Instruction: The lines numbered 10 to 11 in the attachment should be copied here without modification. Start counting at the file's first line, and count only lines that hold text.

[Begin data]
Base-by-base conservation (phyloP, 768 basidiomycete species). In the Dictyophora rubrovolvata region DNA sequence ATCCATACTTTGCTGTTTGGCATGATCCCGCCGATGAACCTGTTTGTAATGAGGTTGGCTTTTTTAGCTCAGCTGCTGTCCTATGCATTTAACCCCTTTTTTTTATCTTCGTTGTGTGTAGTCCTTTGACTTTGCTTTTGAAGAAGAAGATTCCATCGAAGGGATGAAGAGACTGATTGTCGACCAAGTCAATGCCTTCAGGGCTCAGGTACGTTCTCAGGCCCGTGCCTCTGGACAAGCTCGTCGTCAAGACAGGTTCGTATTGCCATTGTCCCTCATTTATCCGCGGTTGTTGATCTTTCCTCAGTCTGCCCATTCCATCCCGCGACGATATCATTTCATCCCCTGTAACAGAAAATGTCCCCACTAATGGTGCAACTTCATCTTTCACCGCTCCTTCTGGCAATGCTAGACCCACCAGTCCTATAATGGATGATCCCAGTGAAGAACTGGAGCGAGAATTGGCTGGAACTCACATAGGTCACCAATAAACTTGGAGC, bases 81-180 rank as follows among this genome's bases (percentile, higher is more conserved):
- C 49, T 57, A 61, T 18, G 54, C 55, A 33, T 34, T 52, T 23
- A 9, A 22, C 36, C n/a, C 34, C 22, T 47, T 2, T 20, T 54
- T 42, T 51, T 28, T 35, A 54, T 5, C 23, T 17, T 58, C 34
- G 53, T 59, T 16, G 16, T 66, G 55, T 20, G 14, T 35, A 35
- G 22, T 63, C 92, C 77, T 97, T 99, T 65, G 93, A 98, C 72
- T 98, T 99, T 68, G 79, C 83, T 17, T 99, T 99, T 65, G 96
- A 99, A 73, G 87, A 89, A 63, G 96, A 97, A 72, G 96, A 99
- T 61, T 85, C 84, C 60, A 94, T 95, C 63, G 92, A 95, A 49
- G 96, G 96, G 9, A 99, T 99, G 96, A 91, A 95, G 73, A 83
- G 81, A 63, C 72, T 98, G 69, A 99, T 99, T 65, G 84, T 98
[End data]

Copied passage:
- G 96, G 96, G 9, A 99, T 99, G 96, A 91, A 95, G 73, A 83
- G 81, A 63, C 72, T 98, G 69, A 99, T 99, T 65, G 84, T 98